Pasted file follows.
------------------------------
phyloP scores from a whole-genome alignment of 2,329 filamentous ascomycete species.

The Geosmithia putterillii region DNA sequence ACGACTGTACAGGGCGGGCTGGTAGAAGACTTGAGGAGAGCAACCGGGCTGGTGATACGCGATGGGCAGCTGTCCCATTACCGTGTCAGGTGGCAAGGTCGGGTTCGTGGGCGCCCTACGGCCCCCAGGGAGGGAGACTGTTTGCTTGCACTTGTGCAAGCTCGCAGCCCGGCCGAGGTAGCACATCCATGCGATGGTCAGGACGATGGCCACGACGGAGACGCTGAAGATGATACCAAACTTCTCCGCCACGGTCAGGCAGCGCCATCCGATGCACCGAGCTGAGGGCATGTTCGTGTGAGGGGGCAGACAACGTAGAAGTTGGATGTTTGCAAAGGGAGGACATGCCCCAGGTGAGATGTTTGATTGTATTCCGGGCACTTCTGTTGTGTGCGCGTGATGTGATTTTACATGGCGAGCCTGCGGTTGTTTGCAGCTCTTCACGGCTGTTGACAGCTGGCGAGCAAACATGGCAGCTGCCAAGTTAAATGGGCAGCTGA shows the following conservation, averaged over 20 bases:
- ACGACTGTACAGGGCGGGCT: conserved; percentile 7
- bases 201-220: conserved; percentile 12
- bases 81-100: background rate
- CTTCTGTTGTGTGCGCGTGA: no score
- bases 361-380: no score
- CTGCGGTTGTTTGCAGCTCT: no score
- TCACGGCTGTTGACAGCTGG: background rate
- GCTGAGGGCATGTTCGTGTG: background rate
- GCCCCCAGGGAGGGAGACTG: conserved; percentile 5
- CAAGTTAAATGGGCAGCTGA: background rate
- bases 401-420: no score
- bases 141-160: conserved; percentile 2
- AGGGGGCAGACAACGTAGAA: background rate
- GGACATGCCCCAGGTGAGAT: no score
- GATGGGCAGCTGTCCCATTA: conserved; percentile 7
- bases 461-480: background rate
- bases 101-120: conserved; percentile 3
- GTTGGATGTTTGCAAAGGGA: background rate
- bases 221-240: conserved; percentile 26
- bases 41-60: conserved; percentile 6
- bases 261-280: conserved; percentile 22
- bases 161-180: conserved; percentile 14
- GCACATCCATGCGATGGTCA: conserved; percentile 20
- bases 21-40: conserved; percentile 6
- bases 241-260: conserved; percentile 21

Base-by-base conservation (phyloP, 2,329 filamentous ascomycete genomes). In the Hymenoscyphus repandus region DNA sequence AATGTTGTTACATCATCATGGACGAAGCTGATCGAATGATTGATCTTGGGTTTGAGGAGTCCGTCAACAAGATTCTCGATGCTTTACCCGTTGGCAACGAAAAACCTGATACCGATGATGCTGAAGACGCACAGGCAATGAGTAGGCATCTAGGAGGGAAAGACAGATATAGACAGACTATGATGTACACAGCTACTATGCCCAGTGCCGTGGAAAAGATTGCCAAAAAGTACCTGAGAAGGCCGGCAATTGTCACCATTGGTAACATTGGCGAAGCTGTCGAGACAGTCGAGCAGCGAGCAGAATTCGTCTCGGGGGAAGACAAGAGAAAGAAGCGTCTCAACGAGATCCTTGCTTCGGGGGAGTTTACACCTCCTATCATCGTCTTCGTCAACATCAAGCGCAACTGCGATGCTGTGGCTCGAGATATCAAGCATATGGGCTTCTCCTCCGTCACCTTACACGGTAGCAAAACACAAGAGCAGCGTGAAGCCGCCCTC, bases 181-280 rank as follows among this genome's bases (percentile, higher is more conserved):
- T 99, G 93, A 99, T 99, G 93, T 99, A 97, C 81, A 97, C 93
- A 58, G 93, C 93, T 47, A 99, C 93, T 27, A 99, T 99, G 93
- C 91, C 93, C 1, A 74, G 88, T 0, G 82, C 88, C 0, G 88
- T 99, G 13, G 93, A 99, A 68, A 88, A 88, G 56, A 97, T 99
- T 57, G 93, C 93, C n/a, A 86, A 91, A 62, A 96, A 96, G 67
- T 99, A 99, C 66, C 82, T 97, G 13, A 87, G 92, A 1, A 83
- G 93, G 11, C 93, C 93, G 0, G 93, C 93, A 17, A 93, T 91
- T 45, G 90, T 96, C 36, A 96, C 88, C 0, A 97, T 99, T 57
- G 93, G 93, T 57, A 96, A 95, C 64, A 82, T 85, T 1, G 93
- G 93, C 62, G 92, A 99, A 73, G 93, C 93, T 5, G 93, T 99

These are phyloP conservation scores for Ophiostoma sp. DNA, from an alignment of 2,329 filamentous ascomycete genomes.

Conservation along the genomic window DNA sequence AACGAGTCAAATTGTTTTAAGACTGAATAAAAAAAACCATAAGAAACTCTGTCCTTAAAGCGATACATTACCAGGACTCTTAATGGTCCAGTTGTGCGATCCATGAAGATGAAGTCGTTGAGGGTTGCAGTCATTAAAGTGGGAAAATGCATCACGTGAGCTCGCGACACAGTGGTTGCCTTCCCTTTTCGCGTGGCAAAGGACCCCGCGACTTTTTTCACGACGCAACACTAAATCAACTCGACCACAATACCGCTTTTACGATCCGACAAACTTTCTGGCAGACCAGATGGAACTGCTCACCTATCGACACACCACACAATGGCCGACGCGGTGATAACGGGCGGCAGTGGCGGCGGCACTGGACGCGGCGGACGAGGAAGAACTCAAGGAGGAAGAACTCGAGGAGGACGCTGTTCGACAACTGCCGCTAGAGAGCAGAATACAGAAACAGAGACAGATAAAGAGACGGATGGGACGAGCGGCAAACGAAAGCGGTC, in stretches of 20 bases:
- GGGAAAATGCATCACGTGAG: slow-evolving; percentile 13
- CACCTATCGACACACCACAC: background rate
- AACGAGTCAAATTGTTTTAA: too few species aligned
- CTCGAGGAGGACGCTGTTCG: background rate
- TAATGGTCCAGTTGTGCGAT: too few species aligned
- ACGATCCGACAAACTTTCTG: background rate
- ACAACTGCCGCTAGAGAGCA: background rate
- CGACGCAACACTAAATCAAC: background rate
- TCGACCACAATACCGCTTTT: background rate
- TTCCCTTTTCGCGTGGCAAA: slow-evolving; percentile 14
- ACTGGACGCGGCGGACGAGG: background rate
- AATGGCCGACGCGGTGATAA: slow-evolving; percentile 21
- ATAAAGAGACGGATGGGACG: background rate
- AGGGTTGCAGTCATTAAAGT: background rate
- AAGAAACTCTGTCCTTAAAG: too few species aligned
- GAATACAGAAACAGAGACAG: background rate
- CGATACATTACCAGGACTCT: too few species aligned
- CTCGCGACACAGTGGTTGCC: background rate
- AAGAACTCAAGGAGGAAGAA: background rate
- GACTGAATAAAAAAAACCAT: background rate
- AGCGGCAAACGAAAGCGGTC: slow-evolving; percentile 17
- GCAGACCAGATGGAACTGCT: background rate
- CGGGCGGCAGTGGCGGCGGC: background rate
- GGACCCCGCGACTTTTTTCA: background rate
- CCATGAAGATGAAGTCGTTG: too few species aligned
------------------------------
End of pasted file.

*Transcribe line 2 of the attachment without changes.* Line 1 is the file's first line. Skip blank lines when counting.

The Geosmithia putterillii region DNA sequence ACGACTGTACAGGGCGGGCTGGTAGAAGACTTGAGGAGAGCAACCGGGCTGGTGATACGCGATGGGCAGCTGTCCCATTACCGTGTCAGGTGGCAAGGTCGGGTTCGTGGGCGCCCTACGGCCCCCAGGGAGGGAGACTGTTTGCTTGCACTTGTGCAAGCTCGCAGCCCGGCCGAGGTAGCACATCCATGCGATGGTCAGGACGATGGCCACGACGGAGACGCTGAAGATGATACCAAACTTCTCCGCCACGGTCAGGCAGCGCCATCCGATGCACCGAGCTGAGGGCATGTTCGTGTGAGGGGGCAGACAACGTAGAAGTTGGATGTTTGCAAAGGGAGGACATGCCCCAGGTGAGATGTTTGATTGTATTCCGGGCACTTCTGTTGTGTGCGCGTGATGTGATTTTACATGGCGAGCCTGCGGTTGTTTGCAGCTCTTCACGGCTGTTGACAGCTGGCGAGCAAACATGGCAGCTGCCAAGTTAAATGGGCAGCTGA shows the following conservation, averaged over 20 bases: